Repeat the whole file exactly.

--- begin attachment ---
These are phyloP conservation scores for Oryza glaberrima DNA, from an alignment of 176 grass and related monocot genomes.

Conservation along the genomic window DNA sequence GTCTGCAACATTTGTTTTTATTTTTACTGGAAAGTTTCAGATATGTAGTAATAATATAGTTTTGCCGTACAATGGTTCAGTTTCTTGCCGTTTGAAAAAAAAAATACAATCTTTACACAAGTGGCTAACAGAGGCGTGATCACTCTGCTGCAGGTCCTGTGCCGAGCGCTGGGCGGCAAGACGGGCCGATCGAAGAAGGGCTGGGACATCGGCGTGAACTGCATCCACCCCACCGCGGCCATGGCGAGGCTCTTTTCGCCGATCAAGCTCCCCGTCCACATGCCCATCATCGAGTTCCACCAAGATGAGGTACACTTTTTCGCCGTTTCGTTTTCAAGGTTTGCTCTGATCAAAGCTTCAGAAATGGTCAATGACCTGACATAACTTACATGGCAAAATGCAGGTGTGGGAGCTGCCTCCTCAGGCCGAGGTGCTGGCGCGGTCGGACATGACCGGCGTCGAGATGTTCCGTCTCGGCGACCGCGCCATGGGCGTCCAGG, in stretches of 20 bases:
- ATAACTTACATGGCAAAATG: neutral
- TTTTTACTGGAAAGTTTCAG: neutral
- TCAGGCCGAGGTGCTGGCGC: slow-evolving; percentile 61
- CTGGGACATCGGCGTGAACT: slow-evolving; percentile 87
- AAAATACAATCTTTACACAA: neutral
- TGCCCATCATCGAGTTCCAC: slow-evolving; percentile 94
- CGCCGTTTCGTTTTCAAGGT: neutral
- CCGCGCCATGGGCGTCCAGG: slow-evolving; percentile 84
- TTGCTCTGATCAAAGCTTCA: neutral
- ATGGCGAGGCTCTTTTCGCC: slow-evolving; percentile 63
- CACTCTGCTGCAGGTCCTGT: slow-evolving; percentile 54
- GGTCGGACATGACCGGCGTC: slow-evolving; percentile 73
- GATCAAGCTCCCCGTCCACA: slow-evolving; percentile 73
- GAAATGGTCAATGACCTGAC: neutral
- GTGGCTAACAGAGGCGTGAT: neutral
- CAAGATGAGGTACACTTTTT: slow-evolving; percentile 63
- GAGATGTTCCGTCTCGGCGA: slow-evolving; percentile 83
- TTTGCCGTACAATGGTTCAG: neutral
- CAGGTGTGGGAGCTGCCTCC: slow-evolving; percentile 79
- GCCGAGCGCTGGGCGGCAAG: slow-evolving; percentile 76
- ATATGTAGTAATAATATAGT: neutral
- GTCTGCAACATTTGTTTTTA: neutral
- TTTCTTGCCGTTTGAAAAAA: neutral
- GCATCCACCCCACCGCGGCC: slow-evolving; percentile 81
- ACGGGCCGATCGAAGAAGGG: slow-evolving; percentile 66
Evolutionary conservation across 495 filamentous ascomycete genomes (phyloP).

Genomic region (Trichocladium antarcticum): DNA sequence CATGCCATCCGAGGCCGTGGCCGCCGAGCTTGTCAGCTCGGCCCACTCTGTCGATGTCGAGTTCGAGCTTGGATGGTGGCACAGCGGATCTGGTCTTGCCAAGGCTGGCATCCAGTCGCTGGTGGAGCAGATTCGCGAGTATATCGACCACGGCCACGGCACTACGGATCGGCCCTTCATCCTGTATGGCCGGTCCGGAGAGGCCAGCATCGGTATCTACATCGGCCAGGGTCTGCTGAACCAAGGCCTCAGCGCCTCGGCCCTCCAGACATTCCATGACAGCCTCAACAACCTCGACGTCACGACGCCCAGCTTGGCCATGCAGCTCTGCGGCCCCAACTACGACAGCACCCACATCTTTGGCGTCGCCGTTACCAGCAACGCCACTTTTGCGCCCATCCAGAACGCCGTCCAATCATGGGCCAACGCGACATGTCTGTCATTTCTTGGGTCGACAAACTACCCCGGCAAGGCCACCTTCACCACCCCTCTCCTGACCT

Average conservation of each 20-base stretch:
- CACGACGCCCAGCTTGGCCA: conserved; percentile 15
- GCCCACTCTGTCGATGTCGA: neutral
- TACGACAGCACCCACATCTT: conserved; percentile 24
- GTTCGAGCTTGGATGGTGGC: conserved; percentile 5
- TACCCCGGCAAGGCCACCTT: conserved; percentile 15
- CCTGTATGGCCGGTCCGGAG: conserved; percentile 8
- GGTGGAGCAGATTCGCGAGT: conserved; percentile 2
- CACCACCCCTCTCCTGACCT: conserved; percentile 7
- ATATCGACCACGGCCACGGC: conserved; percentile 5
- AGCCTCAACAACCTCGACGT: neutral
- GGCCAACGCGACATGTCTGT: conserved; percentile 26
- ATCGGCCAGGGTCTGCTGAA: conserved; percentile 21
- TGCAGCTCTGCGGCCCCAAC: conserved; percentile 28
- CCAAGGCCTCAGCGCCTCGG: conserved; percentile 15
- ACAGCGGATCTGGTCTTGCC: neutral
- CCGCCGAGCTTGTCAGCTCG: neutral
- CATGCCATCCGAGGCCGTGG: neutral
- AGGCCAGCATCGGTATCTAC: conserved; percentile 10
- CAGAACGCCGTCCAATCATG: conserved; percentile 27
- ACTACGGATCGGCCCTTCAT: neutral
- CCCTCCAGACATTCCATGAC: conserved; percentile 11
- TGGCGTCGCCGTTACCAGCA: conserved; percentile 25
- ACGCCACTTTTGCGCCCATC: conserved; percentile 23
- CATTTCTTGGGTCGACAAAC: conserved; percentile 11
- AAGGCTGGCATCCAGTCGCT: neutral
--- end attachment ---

These are phyloP conservation scores for Oryza glaberrima DNA, from an alignment of 176 grass and related monocot genomes.

Conservation along the genomic window DNA sequence GTCTGCAACATTTGTTTTTATTTTTACTGGAAAGTTTCAGATATGTAGTAATAATATAGTTTTGCCGTACAATGGTTCAGTTTCTTGCCGTTTGAAAAAAAAAATACAATCTTTACACAAGTGGCTAACAGAGGCGTGATCACTCTGCTGCAGGTCCTGTGCCGAGCGCTGGGCGGCAAGACGGGCCGATCGAAGAAGGGCTGGGACATCGGCGTGAACTGCATCCACCCCACCGCGGCCATGGCGAGGCTCTTTTCGCCGATCAAGCTCCCCGTCCACATGCCCATCATCGAGTTCCACCAAGATGAGGTACACTTTTTCGCCGTTTCGTTTTCAAGGTTTGCTCTGATCAAAGCTTCAGAAATGGTCAATGACCTGACATAACTTACATGGCAAAATGCAGGTGTGGGAGCTGCCTCCTCAGGCCGAGGTGCTGGCGCGGTCGGACATGACCGGCGTCGAGATGTTCCGTCTCGGCGACCGCGCCATGGGCGTCCAGG, in stretches of 20 bases:
- ATAACTTACATGGCAAAATG: neutral
- TTTTTACTGGAAAGTTTCAG: neutral
- TCAGGCCGAGGTGCTGGCGC: slow-evolving; percentile 61
- CTGGGACATCGGCGTGAACT: slow-evolving; percentile 87
- AAAATACAATCTTTACACAA: neutral
- TGCCCATCATCGAGTTCCAC: slow-evolving; percentile 94
- CGCCGTTTCGTTTTCAAGGT: neutral
- CCGCGCCATGGGCGTCCAGG: slow-evolving; percentile 84
- TTGCTCTGATCAAAGCTTCA: neutral
- ATGGCGAGGCTCTTTTCGCC: slow-evolving; percentile 63
- CACTCTGCTGCAGGTCCTGT: slow-evolving; percentile 54
- GGTCGGACATGACCGGCGTC: slow-evolving; percentile 73
- GATCAAGCTCCCCGTCCACA: slow-evolving; percentile 73
- GAAATGGTCAATGACCTGAC: neutral
- GTGGCTAACAGAGGCGTGAT: neutral
- CAAGATGAGGTACACTTTTT: slow-evolving; percentile 63
- GAGATGTTCCGTCTCGGCGA: slow-evolving; percentile 83
- TTTGCCGTACAATGGTTCAG: neutral
- CAGGTGTGGGAGCTGCCTCC: slow-evolving; percentile 79
- GCCGAGCGCTGGGCGGCAAG: slow-evolving; percentile 76
- ATATGTAGTAATAATATAGT: neutral
- GTCTGCAACATTTGTTTTTA: neutral
- TTTCTTGCCGTTTGAAAAAA: neutral
- GCATCCACCCCACCGCGGCC: slow-evolving; percentile 81
- ACGGGCCGATCGAAGAAGGG: slow-evolving; percentile 66
Evolutionary conservation across 495 filamentous ascomycete genomes (phyloP).

Genomic region (Trichocladium antarcticum): DNA sequence CATGCCATCCGAGGCCGTGGCCGCCGAGCTTGTCAGCTCGGCCCACTCTGTCGATGTCGAGTTCGAGCTTGGATGGTGGCACAGCGGATCTGGTCTTGCCAAGGCTGGCATCCAGTCGCTGGTGGAGCAGATTCGCGAGTATATCGACCACGGCCACGGCACTACGGATCGGCCCTTCATCCTGTATGGCCGGTCCGGAGAGGCCAGCATCGGTATCTACATCGGCCAGGGTCTGCTGAACCAAGGCCTCAGCGCCTCGGCCCTCCAGACATTCCATGACAGCCTCAACAACCTCGACGTCACGACGCCCAGCTTGGCCATGCAGCTCTGCGGCCCCAACTACGACAGCACCCACATCTTTGGCGTCGCCGTTACCAGCAACGCCACTTTTGCGCCCATCCAGAACGCCGTCCAATCATGGGCCAACGCGACATGTCTGTCATTTCTTGGGTCGACAAACTACCCCGGCAAGGCCACCTTCACCACCCCTCTCCTGACCT

Average conservation of each 20-base stretch:
- CACGACGCCCAGCTTGGCCA: conserved; percentile 15
- GCCCACTCTGTCGATGTCGA: neutral
- TACGACAGCACCCACATCTT: conserved; percentile 24
- GTTCGAGCTTGGATGGTGGC: conserved; percentile 5
- TACCCCGGCAAGGCCACCTT: conserved; percentile 15
- CCTGTATGGCCGGTCCGGAG: conserved; percentile 8
- GGTGGAGCAGATTCGCGAGT: conserved; percentile 2
- CACCACCCCTCTCCTGACCT: conserved; percentile 7
- ATATCGACCACGGCCACGGC: conserved; percentile 5
- AGCCTCAACAACCTCGACGT: neutral
- GGCCAACGCGACATGTCTGT: conserved; percentile 26
- ATCGGCCAGGGTCTGCTGAA: conserved; percentile 21
- TGCAGCTCTGCGGCCCCAAC: conserved; percentile 28
- CCAAGGCCTCAGCGCCTCGG: conserved; percentile 15
- ACAGCGGATCTGGTCTTGCC: neutral
- CCGCCGAGCTTGTCAGCTCG: neutral
- CATGCCATCCGAGGCCGTGG: neutral
- AGGCCAGCATCGGTATCTAC: conserved; percentile 10
- CAGAACGCCGTCCAATCATG: conserved; percentile 27
- ACTACGGATCGGCCCTTCAT: neutral
- CCCTCCAGACATTCCATGAC: conserved; percentile 11
- TGGCGTCGCCGTTACCAGCA: conserved; percentile 25
- ACGCCACTTTTGCGCCCATC: conserved; percentile 23
- CATTTCTTGGGTCGACAAAC: conserved; percentile 11
- AAGGCTGGCATCCAGTCGCT: neutral